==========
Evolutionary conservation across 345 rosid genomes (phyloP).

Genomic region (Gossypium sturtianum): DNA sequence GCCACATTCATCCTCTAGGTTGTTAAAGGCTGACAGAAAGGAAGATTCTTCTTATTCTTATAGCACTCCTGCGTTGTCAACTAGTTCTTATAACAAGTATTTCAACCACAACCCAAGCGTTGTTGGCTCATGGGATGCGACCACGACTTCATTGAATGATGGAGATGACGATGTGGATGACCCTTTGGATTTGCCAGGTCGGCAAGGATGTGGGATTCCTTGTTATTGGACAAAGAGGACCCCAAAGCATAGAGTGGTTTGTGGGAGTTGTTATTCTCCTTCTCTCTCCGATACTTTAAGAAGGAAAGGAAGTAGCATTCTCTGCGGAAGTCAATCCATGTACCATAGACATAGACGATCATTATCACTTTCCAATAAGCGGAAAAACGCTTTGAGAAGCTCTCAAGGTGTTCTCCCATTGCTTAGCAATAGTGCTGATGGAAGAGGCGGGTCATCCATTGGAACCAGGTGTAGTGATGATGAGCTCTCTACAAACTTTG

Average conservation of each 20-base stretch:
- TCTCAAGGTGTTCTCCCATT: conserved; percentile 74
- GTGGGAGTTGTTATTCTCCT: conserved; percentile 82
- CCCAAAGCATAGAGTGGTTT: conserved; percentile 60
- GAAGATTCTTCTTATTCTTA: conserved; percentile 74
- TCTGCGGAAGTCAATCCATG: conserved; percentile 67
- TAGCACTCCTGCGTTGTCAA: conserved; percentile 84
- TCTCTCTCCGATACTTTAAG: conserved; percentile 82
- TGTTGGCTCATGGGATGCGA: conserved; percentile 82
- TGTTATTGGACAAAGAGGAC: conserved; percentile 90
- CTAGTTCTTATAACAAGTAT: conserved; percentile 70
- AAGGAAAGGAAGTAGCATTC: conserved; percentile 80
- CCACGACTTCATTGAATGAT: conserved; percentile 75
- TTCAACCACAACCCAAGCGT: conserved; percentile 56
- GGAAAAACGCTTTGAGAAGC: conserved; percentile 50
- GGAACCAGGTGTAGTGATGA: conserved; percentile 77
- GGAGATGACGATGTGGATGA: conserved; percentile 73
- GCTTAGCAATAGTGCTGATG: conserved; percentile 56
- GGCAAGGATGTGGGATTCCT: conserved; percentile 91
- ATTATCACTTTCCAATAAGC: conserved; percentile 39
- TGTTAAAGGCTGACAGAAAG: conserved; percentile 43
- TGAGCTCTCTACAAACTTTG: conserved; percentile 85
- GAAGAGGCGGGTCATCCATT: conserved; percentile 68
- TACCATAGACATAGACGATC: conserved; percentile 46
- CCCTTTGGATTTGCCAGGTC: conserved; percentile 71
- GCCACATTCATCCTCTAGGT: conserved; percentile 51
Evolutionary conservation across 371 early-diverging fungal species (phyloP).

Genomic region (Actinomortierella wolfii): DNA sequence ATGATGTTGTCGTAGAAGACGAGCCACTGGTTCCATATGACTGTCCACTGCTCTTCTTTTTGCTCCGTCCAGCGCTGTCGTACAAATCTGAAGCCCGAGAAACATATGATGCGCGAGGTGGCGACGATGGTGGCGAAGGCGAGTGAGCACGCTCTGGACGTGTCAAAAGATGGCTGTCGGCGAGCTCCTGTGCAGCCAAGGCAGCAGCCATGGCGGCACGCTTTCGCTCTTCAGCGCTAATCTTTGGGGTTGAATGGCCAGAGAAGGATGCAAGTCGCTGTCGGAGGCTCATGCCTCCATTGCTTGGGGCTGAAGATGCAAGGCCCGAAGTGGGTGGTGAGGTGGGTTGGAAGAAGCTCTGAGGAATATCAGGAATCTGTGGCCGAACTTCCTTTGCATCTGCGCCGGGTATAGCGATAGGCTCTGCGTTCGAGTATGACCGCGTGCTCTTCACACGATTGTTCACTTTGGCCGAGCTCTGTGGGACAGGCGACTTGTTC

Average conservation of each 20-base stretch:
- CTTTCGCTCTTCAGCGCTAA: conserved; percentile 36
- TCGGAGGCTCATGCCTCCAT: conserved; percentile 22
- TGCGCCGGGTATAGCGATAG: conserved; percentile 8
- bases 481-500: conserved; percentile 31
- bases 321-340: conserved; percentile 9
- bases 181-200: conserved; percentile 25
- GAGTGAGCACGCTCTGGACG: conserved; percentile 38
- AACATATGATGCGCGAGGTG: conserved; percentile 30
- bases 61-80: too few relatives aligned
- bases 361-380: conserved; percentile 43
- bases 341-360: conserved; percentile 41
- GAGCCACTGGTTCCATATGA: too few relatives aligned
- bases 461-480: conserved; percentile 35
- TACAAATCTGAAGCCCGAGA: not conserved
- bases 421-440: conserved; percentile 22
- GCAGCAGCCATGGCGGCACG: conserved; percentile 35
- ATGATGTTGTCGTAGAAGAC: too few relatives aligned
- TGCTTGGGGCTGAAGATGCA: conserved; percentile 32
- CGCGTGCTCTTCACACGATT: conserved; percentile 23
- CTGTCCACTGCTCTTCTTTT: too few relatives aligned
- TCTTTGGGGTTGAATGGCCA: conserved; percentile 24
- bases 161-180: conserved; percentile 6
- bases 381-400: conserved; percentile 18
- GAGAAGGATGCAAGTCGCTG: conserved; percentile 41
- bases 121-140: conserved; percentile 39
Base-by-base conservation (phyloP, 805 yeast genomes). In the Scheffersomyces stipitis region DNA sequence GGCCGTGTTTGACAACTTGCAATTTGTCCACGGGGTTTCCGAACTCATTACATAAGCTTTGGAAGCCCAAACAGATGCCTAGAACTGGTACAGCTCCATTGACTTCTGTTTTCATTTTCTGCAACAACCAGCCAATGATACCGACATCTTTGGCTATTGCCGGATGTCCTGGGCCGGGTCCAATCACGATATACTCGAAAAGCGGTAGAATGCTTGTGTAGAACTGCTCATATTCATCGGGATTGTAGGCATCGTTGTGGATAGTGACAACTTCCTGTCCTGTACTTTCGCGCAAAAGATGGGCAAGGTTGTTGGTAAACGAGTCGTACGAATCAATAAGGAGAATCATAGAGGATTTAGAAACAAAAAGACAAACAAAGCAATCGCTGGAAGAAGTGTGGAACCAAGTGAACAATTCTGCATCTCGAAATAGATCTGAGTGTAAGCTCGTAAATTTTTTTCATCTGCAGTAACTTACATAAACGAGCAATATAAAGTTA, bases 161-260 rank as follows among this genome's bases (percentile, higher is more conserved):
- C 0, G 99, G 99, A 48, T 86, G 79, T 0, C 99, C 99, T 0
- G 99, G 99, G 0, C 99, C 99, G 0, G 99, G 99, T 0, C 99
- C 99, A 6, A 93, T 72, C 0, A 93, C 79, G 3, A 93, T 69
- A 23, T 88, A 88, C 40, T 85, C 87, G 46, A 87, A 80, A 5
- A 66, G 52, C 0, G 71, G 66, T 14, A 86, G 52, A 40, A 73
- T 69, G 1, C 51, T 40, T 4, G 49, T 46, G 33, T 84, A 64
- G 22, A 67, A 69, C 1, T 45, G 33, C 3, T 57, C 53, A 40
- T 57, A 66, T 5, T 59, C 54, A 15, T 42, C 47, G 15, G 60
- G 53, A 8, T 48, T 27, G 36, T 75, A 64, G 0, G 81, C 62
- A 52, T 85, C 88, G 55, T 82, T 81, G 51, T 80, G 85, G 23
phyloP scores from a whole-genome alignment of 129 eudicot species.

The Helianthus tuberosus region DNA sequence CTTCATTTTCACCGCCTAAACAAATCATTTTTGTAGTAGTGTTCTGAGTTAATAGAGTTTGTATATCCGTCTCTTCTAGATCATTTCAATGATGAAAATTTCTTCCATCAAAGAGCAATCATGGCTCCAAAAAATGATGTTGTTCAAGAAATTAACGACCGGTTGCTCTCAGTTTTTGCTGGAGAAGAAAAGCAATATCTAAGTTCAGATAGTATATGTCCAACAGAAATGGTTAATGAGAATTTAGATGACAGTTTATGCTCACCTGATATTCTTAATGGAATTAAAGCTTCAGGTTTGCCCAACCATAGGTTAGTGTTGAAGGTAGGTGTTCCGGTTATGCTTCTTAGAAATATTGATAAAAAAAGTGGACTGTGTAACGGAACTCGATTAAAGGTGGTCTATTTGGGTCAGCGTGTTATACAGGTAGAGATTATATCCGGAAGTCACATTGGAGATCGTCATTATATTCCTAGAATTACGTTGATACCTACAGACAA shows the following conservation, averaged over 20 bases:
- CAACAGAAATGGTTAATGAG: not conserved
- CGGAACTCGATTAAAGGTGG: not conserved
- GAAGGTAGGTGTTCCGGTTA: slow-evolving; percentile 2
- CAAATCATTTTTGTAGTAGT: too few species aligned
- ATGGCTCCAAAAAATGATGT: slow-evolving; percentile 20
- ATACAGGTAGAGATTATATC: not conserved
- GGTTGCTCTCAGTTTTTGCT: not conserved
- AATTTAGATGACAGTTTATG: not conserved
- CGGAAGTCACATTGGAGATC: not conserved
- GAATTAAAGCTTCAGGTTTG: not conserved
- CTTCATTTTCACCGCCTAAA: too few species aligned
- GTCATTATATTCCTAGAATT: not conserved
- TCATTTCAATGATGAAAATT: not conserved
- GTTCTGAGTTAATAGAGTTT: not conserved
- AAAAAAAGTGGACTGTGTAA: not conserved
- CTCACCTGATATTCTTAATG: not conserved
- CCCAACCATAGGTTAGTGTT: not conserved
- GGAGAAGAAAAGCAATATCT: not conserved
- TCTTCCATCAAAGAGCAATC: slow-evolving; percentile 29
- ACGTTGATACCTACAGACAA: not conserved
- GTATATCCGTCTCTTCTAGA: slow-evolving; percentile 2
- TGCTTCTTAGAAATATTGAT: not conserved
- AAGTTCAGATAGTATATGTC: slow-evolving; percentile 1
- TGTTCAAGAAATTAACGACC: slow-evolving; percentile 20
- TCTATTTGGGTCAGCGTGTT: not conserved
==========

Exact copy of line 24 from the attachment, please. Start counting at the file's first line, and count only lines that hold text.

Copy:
- TGAGCTCTCTACAAACTTTG: conserved; percentile 85